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Noelle Holten in Conversation with Lin Anderson – Morecambe and Vice Festival Review @Lin_Anderson @Noelle Holten @MorecambeVice @BloodyScotland @Blazespage #CrimeFiction #Bookish

Noelle Holten in Conversation with Lin Anderson

Lin Anderson closed the first day of the festival in style with her latest book – Time for the Dead as well as entertaining and interesting anecdotes and talk of festivals.

 

Lyn Anderson and Noelle Holton                                                     Noelle Holten and Lin Anderson

What a life Lin Anderson has had so far. She taught Maths and Computing before giving it up to write for a living with her first story to tell – River Child. She has a book optioned for tv and is the co-founder of crime book festival Bloody Scotland.

Noelle Holten has her debut novel published and was featured on the Spotlight part of Bloody Scotland before Ian Rankin talked about his latest book The House of Lies. Noelle’s book is called Dead Inside. She also reckons crime books have the most diverse collection of stories told within them.

Noelle was great at asking the questions to Lin about her latest book and a dog called Blaze – a border collie up in Skye, which she describes as being majestic as well as Bloody Scotland.

Lin Anderson has not just the talent for writing books, but also of telling amusing anecdotes to her audience, such as about Blaze taking her for a walk in a place which inspired the opening of her novel. 
She also talked about how axe throwing is empowering. I’ll take her word for it, never having tried that myself. Turns out she sounds like she’s pretty good at it.

Rhona McLeod books, are inspired by a place or a meeting and can be read as stand-alone.

Time for the Dead is Lin Anderson’s 14th novel.

She read an extract from her book and I must say it seemed atmospheric with the sounds and environment that is described, which would draw readers into the immediate surroundings. Very quickly there is intrigue that makes you want to hear more.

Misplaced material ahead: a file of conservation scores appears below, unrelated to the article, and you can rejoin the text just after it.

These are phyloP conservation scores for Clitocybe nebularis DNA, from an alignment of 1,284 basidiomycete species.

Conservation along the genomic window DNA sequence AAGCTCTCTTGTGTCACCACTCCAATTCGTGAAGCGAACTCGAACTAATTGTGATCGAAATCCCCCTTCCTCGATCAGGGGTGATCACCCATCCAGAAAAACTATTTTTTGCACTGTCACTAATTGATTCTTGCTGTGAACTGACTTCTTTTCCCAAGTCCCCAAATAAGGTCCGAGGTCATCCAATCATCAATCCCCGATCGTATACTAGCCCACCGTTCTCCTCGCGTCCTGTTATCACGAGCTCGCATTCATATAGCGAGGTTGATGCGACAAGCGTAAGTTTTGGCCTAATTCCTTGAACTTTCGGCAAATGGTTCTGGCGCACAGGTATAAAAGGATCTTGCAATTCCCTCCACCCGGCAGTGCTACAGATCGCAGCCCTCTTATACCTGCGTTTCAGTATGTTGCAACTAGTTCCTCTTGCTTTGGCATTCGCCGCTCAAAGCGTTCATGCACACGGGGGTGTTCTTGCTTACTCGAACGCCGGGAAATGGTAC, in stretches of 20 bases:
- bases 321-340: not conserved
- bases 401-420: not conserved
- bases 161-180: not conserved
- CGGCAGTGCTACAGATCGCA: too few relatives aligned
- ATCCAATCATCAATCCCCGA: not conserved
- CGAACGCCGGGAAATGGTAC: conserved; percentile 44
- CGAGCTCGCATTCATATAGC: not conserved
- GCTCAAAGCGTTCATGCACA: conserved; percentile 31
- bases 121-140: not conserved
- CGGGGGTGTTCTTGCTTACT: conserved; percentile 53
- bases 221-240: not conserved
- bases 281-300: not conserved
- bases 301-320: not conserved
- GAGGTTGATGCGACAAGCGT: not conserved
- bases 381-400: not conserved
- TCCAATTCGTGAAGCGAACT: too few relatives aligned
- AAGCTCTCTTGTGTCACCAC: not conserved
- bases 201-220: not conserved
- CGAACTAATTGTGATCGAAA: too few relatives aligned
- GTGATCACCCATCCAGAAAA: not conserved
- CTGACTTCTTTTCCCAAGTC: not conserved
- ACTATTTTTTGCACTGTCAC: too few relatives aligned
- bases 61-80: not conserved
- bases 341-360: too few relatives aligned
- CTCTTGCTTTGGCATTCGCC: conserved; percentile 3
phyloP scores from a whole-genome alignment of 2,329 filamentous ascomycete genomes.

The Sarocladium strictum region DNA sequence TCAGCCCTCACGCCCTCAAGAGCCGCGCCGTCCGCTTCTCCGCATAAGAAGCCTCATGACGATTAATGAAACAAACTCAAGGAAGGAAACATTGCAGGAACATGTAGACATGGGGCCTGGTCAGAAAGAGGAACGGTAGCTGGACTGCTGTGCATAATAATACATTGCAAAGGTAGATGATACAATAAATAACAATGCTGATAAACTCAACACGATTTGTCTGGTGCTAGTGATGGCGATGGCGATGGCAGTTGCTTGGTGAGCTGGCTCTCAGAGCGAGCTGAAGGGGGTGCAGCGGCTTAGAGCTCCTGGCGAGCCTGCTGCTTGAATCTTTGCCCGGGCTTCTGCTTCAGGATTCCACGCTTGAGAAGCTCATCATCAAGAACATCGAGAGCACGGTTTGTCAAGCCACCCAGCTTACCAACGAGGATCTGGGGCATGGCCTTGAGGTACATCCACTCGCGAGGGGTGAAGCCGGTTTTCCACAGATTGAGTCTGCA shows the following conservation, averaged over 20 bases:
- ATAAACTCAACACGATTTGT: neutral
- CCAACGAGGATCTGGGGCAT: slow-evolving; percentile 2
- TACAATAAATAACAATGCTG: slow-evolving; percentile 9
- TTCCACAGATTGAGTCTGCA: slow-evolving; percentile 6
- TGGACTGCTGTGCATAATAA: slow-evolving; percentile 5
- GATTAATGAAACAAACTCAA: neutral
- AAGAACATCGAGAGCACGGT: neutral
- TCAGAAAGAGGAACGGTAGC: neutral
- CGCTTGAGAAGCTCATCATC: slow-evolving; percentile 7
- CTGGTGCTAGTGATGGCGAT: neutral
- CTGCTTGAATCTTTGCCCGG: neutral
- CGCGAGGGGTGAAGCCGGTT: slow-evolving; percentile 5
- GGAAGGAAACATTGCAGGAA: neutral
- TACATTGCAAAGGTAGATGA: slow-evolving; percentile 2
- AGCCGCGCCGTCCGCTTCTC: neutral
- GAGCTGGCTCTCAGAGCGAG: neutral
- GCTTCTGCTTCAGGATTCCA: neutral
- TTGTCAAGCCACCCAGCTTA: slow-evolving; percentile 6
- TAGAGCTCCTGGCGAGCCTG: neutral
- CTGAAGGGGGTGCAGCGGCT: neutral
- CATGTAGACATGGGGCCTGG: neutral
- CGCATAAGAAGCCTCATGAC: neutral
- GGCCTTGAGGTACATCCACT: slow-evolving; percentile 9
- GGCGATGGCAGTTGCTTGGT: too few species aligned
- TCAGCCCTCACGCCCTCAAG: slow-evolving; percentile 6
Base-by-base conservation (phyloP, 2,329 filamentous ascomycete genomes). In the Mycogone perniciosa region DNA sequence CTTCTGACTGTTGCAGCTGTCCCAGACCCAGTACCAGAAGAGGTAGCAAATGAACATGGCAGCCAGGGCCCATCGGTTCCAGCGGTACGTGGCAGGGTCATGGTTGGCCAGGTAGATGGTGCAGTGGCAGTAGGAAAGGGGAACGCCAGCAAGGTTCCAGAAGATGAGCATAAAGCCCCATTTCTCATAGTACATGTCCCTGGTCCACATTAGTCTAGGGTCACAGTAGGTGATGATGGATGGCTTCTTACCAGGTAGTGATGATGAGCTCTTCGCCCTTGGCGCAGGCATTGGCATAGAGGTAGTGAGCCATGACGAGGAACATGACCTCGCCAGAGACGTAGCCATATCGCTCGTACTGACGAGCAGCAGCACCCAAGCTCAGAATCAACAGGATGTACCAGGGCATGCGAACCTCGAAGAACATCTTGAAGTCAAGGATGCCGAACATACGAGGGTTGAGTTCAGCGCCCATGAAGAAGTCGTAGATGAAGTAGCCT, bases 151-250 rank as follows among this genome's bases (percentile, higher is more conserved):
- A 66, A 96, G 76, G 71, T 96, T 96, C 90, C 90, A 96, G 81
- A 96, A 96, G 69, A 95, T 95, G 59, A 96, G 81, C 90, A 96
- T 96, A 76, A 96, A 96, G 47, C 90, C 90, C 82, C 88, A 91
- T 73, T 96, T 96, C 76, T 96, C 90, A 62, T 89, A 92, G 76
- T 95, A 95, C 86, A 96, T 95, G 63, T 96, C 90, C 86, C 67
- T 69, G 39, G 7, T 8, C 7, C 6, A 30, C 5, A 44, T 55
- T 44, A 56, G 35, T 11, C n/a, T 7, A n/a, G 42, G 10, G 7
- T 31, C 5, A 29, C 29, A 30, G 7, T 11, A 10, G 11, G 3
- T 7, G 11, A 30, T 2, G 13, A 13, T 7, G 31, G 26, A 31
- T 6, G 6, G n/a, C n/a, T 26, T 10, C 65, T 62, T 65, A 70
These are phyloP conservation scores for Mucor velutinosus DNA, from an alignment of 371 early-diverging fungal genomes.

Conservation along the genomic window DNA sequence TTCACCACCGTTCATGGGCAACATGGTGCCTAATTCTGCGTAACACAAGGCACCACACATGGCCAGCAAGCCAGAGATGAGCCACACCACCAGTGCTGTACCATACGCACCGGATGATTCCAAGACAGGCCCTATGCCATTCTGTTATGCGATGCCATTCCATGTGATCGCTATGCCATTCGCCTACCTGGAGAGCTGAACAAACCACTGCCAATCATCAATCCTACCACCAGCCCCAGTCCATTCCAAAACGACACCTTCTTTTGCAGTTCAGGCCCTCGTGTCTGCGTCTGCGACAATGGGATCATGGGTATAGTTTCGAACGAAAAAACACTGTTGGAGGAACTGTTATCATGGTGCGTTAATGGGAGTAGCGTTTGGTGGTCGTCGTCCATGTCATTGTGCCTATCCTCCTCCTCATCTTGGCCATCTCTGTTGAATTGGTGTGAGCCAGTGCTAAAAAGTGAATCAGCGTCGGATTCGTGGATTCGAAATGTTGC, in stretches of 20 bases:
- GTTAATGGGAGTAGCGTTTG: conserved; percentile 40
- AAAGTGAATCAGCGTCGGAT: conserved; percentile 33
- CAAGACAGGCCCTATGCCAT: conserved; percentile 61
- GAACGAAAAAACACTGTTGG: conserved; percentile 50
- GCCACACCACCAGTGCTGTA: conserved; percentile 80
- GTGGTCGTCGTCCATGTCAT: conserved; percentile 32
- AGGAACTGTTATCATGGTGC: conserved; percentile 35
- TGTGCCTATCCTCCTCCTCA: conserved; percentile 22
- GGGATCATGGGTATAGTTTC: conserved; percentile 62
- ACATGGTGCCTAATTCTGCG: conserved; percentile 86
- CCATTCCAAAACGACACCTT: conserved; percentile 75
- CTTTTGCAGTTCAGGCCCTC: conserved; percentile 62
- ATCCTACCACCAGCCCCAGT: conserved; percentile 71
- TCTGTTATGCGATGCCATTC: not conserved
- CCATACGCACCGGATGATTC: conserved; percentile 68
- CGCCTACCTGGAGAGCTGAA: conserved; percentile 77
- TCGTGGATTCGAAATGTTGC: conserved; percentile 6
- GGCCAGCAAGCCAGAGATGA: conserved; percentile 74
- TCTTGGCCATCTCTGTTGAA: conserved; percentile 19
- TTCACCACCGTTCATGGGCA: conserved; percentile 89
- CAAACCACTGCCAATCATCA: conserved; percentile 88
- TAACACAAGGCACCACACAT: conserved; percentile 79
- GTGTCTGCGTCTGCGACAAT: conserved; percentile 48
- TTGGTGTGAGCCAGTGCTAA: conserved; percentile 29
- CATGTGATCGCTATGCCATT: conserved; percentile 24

It w
as so interesting to hear about how Lin started to write with short stories and the courses and writing retreats she went to, one in-particular being situated in Inverness.

Noelle posed an interesting question asking how important are crime festivals and in inspiring and to aspiring new authors?

It turns out very important as crime books tell the world of today and cross all sections of society as police can get into it all.
Lin recalled Ian Rankin saying “if you’re going to go to a country you’ve never been to before, buy a popular crime book and you’ll learn more about the country than a travel guide”. It certainly was thought provoking. Crime writers certainly seem to, in my experience of reading their books, give great descriptions about many places and areas that aren’t necessarily touristy too, for example, I’ve never been to Gibraltar, but I feel I could confidently go if I were to have the time because of the way Robert Daws describes it in his books. Ian Rankin, Lin Anderson, Alex Gray and many other crime writers also allow readers to really gain good knowledge of a place through their skilful writing.

She then went onto talk about Driftneck and also how real life encounters can play into fiction. She has an amazing tale to tell about how she decided, her protagonist, Rhona McLeod, was going to be a forensic scientist. Some other situations were a bit more harrowing, but none-the-less important she brought them up and were worth mulling over and hearing things from a different perspective. Lin Anderson certainly seemed to ahead of time as she recalled it was at a time there weren’t many about in the fictional crime world. She talked more about forensics and the pace it changes and in relation to her writing. Talks like these are always interesting as they often throw something out there that a reader may not particularly always have thought about.

The talk about Bloody Scotland was so informative. This is another festival I also love and is amazingly so close to where I come from.

Everyone could tell how much work is put into putting on a festival. It was 3 1/2 year in the planning, although they got their headliners quickly for the first one. Credit to Alex Gray who suggested it should be in Stirling. Stirling has so many great venues to offer and so much to offer visitors, such as restaurants, the shops, the castle and the Wallace Monument, the scenery and the architecture.
The founders launched Bloody Scotland in both Stirling and London and certainly had a plan for a direction to go in and what they wanted to achieve. They had 3 aims:
1 – Find brand new writers – it became Pitch Perfect – it’s a 100 word pitch of your work.        They’ve seen writers being published from this.
2 – Give a platform for new writers – this became Spotlight where writers can read an            extract  from their books.
3 – Have authors at different stages in their career.
These all run simultaneously and I must say that they are more than acheiving this and are doing it incredibly well. Many things from crime writers quizzing, playing football, singing, giving talks and signings can all be seen during the weekend of Bloody Scotland.

Lin also gave a mention to Capital Crime Festival in London, which was on the same weekend as Morecambe and Vice Festival.